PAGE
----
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The valley of the Shadow of Death

“Even though I walk through the valley of the shadow of death, I will fear no evil.” [1]

JOE’S JOURNAL Tanganyika March 21st, 1962

A flash of lightning

A flash of lightning

Evening just departing, big game photography; Ngorongoro Crater, Serengeti and Lake Manyara. (You’ve seen it all on the Telly!)

Now on to the “main road” – dirt and mud, 250 miles to go, most of it overnight, 45 m.p.h. absolute maximum.

A youth and rucksack begged a lift.
German, perfect English and manners;- gap year methinks.
The sky threatens.
“It could be a rough trip but jump in; and be prepared to help”
He realised a battered old Land Rover trumps a smart saloon on these ‘roads’.

Onwards and upwards, no top gear work; -darkness.
Bearded moss on overhanging branches, so altitude now above 5000 feet.
The first few drops were ominous; rattled the canvas roof and bounced off the bonnet like marbles.
Engage four wheel drive BEFORE it became sheets, with just four foot visibility.
Lightning now frequent and close – hardly need the headlights!

Down into THE valley; a lightning trap.
Just once, my passenger reached towards the crash bar.
The vertical rock face is a reassuring milestone, but then a direct hit floodlights the scene.
Under the bonnet of a popular problem car, he is clearly trouble shooting, but we cannot stop. – you learn the hard way – keep moving; once stopped you are well and truly stuck.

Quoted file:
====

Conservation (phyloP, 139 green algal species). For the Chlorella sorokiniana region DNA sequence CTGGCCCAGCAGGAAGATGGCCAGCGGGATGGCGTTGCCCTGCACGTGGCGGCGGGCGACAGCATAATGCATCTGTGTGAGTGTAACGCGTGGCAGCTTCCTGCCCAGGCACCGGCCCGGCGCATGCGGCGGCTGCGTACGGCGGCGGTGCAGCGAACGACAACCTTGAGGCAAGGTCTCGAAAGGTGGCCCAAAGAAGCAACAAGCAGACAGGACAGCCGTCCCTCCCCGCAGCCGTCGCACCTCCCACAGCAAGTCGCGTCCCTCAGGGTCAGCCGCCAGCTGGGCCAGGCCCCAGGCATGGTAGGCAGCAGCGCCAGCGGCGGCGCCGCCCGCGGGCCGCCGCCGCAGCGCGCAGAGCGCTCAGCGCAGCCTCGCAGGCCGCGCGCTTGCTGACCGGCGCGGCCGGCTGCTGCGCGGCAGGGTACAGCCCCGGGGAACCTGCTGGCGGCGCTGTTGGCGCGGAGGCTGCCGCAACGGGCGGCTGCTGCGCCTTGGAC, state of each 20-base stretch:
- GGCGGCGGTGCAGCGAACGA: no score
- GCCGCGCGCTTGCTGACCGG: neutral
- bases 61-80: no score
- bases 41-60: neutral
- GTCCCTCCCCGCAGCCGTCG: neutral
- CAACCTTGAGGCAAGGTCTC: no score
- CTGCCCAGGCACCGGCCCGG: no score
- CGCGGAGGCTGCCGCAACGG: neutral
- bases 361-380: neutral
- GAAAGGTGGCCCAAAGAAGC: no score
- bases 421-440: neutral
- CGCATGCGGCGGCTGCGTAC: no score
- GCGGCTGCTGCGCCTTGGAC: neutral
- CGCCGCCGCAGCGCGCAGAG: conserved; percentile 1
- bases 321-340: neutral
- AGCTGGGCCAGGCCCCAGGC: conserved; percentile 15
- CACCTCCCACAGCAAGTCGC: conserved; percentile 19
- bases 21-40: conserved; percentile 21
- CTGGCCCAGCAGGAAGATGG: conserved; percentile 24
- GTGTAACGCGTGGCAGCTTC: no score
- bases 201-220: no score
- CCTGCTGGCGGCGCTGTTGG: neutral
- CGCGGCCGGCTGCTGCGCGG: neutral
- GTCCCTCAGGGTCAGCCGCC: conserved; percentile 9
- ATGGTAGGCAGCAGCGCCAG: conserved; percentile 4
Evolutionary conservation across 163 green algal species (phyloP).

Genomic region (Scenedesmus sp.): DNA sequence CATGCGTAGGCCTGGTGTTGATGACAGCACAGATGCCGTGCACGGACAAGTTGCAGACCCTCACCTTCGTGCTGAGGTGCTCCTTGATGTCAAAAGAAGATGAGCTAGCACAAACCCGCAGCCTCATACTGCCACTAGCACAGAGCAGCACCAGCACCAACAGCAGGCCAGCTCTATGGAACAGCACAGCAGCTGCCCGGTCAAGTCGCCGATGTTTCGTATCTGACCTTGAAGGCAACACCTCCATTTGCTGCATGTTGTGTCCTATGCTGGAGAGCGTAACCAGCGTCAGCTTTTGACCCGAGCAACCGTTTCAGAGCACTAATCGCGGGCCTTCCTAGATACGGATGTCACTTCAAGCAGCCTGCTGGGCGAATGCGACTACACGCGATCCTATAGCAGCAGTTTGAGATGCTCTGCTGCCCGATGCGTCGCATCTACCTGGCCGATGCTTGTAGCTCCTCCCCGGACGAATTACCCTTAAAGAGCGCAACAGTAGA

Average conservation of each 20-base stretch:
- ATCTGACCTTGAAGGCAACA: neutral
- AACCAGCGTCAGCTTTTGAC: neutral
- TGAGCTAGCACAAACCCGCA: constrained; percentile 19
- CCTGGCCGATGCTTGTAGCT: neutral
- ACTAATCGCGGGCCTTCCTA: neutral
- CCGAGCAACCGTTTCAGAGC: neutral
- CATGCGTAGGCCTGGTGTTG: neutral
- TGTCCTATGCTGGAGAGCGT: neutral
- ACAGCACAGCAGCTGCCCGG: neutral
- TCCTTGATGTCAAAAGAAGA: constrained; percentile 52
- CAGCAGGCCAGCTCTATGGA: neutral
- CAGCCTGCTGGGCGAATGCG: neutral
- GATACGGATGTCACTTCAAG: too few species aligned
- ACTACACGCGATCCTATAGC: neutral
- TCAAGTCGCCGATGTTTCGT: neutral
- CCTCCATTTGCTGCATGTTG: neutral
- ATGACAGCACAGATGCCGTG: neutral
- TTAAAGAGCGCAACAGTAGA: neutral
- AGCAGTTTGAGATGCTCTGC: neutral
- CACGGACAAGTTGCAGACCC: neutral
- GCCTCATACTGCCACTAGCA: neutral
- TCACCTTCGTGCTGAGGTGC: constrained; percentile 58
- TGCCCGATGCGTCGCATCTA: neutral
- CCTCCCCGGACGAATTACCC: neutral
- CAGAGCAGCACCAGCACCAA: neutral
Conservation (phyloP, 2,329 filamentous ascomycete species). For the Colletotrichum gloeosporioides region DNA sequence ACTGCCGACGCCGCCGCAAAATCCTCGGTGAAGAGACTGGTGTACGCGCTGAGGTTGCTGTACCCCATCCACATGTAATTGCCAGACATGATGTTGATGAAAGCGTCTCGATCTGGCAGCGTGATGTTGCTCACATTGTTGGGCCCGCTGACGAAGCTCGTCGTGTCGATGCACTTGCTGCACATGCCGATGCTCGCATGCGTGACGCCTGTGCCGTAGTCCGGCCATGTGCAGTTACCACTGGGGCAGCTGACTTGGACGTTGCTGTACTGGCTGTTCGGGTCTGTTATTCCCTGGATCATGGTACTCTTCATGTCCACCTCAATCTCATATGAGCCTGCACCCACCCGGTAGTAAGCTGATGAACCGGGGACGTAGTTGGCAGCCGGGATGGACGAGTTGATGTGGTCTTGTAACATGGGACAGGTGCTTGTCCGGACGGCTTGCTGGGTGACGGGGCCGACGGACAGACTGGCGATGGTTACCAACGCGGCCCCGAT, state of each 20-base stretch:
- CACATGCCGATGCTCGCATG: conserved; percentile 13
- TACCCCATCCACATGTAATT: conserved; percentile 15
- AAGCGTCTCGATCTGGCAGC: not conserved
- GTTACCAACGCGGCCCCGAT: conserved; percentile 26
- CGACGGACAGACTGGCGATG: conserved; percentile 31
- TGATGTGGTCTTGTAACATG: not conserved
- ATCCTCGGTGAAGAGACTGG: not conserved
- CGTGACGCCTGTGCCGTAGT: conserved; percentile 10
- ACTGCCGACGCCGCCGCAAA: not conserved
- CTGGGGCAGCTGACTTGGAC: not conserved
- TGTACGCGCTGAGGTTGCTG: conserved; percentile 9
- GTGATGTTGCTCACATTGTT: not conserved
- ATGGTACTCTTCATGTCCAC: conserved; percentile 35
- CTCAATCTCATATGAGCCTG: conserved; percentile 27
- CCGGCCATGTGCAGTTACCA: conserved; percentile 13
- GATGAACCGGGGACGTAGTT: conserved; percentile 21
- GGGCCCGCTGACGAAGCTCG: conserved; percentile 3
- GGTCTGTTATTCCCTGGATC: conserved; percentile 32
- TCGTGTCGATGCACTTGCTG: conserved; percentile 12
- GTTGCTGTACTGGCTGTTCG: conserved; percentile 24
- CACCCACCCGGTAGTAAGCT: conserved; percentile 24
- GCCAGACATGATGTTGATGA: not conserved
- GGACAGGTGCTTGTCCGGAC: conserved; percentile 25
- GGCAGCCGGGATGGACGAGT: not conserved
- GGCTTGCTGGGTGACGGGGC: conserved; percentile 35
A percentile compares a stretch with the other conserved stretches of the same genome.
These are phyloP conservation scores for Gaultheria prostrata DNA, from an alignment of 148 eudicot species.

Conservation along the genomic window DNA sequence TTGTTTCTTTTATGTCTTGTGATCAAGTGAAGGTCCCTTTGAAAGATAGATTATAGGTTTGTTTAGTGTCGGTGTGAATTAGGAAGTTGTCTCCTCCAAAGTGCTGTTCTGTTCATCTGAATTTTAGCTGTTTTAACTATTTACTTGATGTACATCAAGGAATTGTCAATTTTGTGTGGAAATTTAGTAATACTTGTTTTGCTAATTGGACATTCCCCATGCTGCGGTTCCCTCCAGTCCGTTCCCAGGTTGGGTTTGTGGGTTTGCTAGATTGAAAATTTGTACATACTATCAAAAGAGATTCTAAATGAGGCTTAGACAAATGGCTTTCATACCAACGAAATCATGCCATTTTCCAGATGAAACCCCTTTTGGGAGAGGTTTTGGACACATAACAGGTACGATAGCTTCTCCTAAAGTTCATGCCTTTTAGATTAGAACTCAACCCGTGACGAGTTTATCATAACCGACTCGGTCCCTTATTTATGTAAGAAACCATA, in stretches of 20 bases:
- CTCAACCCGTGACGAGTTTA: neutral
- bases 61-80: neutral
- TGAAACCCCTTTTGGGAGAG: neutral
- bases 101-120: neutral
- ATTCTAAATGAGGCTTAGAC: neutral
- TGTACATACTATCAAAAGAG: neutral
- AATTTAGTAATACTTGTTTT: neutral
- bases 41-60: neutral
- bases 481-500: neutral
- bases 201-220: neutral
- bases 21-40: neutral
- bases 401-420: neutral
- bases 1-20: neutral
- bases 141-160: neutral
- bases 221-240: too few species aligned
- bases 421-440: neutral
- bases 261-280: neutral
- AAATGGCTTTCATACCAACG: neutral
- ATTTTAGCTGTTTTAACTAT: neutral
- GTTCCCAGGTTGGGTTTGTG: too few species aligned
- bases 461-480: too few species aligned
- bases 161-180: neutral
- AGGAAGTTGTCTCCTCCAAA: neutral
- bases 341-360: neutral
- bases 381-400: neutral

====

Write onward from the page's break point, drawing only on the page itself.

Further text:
This picture was ‘shadowed’ on to the rock ‘screen’, meanwhile press on!

Less lightning, rain steady, going easier, but now a smell of burnt insulation and battery not charging.
Off headlights, two wheel drive, ‘proceed economically’, 50 miles more, no use, pull over and stop.
Share my snack and flask of coffee, sit back and relax.
Rain dripping on our heads is deflected by bodging.
We settle down for the night in very hard backed seats.

Sun well up when we ‘awoke’, road fairly dry.
Cross fingers and press to start; – Away! and the battery lasted for the remaining 100 odd miles. (‘Export’ models have bigger batteries).
I don’t remember the students name, but he performed well for a ‘Greenhorn’.

Conscience to settle, I queried the fate of the stranded driver, (why didn’t he wave?)
“He was struck dead two hours before we passed!”

I then thought about us in the Land Rover and the rest of the verse in Psalm 23:

“For You are with me; Your rod and Your staff they comfort me.”

Joe Lucas July 2006

[1] Psalm 23:4

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